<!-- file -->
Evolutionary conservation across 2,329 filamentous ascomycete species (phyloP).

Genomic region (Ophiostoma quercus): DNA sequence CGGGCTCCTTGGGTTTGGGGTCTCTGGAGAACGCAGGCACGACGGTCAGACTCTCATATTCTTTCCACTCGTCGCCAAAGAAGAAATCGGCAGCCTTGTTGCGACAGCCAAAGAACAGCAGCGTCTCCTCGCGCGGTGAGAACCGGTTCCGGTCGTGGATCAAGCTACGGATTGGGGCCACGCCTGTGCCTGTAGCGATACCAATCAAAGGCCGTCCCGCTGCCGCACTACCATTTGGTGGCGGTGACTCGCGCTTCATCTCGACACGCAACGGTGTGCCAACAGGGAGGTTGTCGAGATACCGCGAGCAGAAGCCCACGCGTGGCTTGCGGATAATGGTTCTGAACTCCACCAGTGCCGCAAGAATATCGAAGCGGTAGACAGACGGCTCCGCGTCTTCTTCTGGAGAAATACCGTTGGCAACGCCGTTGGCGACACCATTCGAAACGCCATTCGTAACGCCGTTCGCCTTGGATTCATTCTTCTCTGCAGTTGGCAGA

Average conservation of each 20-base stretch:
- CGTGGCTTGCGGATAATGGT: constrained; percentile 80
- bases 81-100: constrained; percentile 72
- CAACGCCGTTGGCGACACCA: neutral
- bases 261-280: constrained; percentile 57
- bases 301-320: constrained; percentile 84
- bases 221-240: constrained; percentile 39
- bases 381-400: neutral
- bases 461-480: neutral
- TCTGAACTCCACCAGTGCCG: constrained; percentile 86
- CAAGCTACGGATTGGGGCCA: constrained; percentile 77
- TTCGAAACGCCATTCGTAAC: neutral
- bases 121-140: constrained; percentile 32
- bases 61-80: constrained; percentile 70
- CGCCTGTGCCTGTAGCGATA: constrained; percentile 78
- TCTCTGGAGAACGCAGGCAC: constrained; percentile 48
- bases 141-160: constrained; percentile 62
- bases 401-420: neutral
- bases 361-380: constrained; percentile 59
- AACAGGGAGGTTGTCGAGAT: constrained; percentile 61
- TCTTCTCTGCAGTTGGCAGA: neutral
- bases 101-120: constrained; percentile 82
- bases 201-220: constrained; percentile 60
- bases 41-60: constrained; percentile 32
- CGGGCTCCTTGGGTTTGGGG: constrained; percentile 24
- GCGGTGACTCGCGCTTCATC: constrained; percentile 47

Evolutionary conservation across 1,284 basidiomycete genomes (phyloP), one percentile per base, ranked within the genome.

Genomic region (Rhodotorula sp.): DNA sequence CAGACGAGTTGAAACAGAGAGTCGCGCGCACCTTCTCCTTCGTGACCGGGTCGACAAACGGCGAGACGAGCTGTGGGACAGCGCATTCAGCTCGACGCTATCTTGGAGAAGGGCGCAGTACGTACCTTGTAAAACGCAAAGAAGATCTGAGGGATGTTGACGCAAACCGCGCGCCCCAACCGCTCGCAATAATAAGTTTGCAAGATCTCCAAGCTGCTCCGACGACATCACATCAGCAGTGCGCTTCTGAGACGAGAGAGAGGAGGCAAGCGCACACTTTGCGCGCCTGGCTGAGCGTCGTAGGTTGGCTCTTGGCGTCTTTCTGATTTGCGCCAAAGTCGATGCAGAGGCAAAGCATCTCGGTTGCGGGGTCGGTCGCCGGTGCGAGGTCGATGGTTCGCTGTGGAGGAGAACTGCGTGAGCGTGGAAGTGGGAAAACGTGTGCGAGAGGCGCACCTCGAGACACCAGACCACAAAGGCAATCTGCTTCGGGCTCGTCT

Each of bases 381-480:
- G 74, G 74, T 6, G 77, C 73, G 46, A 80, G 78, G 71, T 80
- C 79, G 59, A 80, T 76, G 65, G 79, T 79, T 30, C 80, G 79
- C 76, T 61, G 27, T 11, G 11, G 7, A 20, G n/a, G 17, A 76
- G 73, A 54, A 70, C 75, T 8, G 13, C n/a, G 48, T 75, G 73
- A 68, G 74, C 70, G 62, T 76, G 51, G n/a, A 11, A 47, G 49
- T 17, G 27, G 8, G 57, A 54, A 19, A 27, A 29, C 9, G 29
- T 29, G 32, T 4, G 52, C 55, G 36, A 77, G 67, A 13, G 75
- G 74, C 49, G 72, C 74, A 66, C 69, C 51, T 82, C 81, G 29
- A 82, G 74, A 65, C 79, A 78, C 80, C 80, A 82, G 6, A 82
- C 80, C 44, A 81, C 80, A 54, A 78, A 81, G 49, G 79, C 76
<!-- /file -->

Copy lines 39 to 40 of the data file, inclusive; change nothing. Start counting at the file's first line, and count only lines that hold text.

- G 74, C 49, G 72, C 74, A 66, C 69, C 51, T 82, C 81, G 29
- A 82, G 74, A 65, C 79, A 78, C 80, C 80, A 82, G 6, A 82